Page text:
• Seizures Seizures A seizure is abnormal electrical activity of the neurons in the cerebral cortex that can manifest in numerous ways depending on the region of the brain affected. Seizures consist of a sudden imbalance that occurs between the excitatory and inhibitory signals in cortical neurons, creating a net excitation. The 2 major classes of seizures are focal and generalized. Seizures
  • Ischemic:
    • Claudication
    • Burning sensation of the limbs
    • Diminished distal pulses
    • Peripheral dry gangrene
    • Bowel ischemia and infarction 

Management:

  • Discontinue ergot alkaloid medications.
  • Vasospasm is resistant to most vasodilators, but may be responsive to large doses of nitrates Nitrates Nitrates are a class of medications that cause systemic vasodilation (veins > arteries) by smooth muscle relaxation. Nitrates are primarily indicated for the treatment of angina, where preferential venodilation causes pooling of blood, decreased preload, and ultimately decreased myocardial O2 demand. Nitrates (e.g., nitroprusside, nitroglycerin).
  • Gangrene may require amputation Amputation An amputation is the separation of a portion of the limb or the entire limb from the body, along with the bone. Amputations are generally indicated for conditions that compromise the viability of the limb or promote the spread of a local process that could manifest systemically. Amputation.

References

  1. Katzung, B.G. (2021). Histamine, serotonin, & the ergot alkaloids. In Katzung, B.G., & Vanderah, T.W. (Eds.), Basic & Clinical Pharmacology, 15e. McGraw-Hill. https://accessmedicine-mhmedical-com.ezproxy.unbosque.edu.co/content.aspx?bookid=2988&sectionid=250596392
  2. Sibley, D.R., Hazelwood, L.A., & Amara, S.G. (2017). 5-hydroxytryptamine (serotonin) and dopamine. In Brunton, L.L., Hilal-Dandan, R., & Knollmann, B.C. (Eds.), Goodman & Gilman’s: The Pharmacological Basis of Therapeutics, 13e. McGraw-Hill. https://accessmedicine.mhmedical.com/content.aspx?bookid=2189&sectionid=170105881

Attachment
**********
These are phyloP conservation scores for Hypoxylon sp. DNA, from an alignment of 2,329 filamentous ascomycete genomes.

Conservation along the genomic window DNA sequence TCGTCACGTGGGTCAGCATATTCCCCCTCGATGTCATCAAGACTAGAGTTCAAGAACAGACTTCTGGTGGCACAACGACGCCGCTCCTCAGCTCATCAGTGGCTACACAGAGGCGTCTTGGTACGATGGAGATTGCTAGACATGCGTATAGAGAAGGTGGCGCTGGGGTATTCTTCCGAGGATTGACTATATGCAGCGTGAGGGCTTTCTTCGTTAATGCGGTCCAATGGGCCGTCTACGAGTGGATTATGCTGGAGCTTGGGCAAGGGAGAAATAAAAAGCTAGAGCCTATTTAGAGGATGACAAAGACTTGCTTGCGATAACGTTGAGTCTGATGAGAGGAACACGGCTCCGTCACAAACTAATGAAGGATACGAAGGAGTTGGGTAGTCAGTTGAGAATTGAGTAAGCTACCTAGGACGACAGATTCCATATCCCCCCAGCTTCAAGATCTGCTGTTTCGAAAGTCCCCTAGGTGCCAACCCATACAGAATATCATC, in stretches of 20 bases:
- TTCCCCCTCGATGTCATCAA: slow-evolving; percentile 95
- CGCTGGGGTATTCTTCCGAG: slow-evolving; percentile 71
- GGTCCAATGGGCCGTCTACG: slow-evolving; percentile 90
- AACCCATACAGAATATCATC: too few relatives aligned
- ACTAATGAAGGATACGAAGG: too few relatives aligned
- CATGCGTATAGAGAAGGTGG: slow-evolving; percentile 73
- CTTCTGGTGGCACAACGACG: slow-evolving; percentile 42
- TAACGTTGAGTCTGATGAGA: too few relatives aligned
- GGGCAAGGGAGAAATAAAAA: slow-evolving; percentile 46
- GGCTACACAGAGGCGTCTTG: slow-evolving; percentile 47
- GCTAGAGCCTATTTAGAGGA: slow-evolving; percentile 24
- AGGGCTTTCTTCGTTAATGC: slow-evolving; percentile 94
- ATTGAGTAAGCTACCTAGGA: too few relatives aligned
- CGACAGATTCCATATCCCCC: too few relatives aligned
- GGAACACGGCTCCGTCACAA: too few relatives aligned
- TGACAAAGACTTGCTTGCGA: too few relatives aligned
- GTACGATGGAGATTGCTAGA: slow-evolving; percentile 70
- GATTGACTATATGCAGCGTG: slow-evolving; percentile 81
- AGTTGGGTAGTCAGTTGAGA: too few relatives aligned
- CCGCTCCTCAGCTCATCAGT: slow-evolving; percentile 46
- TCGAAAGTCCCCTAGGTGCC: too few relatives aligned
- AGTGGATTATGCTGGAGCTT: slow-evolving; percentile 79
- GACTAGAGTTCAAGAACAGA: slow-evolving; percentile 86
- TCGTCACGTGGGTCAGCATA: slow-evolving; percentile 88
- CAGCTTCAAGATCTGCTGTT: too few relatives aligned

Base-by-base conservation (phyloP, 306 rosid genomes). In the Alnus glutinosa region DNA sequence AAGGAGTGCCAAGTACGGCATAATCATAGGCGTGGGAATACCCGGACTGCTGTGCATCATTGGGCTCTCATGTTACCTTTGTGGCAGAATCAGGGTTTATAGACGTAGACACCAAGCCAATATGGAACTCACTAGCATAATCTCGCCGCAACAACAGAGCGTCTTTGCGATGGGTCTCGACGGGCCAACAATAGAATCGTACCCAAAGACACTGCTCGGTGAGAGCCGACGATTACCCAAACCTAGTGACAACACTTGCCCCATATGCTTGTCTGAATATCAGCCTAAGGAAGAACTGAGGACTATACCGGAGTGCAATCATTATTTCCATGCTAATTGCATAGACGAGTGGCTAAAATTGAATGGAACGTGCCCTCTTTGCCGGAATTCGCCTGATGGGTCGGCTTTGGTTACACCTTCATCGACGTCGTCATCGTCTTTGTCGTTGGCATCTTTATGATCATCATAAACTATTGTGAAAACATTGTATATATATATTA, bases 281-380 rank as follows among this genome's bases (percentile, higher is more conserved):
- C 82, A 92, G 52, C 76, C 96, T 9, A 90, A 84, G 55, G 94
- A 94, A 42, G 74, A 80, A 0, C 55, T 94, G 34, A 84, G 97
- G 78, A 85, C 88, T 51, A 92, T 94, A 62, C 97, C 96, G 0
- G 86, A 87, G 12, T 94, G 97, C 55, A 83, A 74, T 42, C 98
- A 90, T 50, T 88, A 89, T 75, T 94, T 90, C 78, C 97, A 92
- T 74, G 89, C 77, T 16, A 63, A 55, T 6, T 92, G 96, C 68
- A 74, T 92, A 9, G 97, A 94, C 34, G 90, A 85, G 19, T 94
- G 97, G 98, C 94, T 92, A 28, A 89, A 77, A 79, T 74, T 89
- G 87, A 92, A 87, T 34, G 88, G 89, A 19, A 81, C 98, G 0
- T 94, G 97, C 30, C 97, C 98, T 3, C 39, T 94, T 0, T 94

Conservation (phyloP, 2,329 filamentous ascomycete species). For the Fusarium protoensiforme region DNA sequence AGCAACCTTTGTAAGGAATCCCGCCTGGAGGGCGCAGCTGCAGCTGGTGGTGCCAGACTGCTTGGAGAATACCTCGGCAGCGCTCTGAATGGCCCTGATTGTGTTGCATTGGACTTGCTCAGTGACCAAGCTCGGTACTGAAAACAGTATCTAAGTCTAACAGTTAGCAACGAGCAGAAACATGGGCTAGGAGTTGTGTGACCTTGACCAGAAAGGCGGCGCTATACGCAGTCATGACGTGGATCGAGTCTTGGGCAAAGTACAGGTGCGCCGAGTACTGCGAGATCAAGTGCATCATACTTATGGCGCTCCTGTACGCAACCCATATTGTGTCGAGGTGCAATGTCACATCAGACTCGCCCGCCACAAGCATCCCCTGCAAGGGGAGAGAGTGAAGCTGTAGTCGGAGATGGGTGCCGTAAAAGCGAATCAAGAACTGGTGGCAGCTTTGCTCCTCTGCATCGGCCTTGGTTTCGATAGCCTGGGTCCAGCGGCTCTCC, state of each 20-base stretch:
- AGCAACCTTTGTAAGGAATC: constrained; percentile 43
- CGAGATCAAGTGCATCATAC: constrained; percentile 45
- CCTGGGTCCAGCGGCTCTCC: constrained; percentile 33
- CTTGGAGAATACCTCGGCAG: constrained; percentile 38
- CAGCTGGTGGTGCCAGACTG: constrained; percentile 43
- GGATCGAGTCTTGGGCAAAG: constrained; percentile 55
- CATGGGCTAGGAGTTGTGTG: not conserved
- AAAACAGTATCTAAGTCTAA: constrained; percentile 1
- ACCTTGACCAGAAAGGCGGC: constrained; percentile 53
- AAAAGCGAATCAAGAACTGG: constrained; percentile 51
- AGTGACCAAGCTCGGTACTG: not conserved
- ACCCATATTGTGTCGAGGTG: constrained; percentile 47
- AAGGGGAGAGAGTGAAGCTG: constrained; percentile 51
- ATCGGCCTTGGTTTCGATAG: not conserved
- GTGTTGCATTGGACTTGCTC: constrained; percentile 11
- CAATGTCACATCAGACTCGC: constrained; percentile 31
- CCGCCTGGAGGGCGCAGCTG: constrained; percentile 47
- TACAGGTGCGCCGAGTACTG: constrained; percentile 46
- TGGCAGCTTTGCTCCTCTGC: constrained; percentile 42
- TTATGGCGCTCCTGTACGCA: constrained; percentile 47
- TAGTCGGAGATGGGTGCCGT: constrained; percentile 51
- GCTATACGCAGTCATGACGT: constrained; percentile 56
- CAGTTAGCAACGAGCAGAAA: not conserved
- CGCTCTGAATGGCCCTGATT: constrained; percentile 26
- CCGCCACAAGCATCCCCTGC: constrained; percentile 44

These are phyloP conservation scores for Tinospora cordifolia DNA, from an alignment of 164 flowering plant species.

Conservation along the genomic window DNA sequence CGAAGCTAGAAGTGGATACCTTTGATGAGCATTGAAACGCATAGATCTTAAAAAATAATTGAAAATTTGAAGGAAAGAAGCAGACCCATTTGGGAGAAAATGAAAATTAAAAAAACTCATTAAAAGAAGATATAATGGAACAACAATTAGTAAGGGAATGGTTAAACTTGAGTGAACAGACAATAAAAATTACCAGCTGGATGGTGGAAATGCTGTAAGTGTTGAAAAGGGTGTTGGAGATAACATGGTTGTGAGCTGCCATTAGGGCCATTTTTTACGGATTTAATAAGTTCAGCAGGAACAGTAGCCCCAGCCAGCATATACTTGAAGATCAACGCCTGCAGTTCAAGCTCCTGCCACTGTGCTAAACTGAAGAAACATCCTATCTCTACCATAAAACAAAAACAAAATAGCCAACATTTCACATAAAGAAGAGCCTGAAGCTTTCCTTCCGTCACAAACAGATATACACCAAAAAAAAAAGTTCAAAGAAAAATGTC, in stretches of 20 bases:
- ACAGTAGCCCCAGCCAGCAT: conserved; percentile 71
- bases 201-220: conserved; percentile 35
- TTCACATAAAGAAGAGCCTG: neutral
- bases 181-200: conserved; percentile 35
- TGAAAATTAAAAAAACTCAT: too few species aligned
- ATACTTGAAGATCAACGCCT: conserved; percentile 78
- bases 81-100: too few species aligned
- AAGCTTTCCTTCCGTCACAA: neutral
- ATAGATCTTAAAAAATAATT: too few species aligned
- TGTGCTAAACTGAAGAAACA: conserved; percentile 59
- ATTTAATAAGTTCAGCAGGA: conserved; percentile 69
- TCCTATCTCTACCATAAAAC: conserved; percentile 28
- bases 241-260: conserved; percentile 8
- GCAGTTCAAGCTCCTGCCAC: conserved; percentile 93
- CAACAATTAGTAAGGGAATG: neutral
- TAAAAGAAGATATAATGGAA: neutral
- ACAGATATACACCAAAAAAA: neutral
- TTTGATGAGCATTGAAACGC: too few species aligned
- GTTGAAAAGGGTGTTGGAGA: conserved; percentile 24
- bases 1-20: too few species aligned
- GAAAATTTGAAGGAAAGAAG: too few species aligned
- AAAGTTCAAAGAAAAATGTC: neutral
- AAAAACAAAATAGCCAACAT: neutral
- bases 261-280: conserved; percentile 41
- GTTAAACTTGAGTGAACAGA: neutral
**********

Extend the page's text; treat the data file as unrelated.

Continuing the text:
3. Aronson, J.K. (2016). Triptans. In Aronson, J.K. (Ed.), Meyler’s Side Effects of Drugs. pp. 205–210. https://doi.org/http://dx.doi.org/10.1016/B978-0-444-53717-1.01601-2 
  4. Nicolas, S., & Nicolas, D. (2021). Triptans. StatPearls. Treasure Island (FL): StatPearls Publishing. Retrieved June 16, 2021, from http://www.ncbi.nlm.nih.gov/books/NBK554507/
  5. Armstrong, S.C., & Cozza, K.L. (2002). Triptans. Psychosomatics. 43(6), 502–504. https://pubmed.ncbi.nlm.nih.gov/12444236/
  6. Waller, D.G., & Sampson, A.P. (2018). 26 – migraine and other headaches. In Waller, D. G., & Sampson, A. P. (Eds.), Medical pharmacology and therapeutics (fifth edition). pp. 341–347. https://www.sciencedirect.com/science/article/pii/B9780702071676000269 
  7. Bardal, S.K., Waechter, J.E., & Martin, D.S. (2011). Chapter 21 – neurology and the neuromuscular system. In Bardal, S. K., Waechter, J. E., & Martin, D. S. (Eds.), Applied pharmacology. pp. 325–365. Philadelphia: W.B. Saunders. https://www.sciencedirect.com/science/article/pii/B978143770310800021X 
  8. Parisi, P., et al. (2014). Chapter 23 – obesity and migraine in children. In Watson, R.R., et al. (Eds.), Omega-3 fatty acids in brain and neurological health. pp. 277–286. Boston: Academic Press. doi:https://doi.org/10.1016/B978-0-12-410527-0.00023-5 Retrieved from https://www.sciencedirect.com/science/article/pii/B9780124105270000235 
  9. Smith, J.H., Schwedt, T.J., and Garza, I. (2021). Acute treatment of migraine in adults. In Goddeau, Jr., R.P. (Ed.), UpToDate. Retrieved June 21, 2021, from https://www.uptodate.com/contents/acute-treatment-of-migraine-in-adults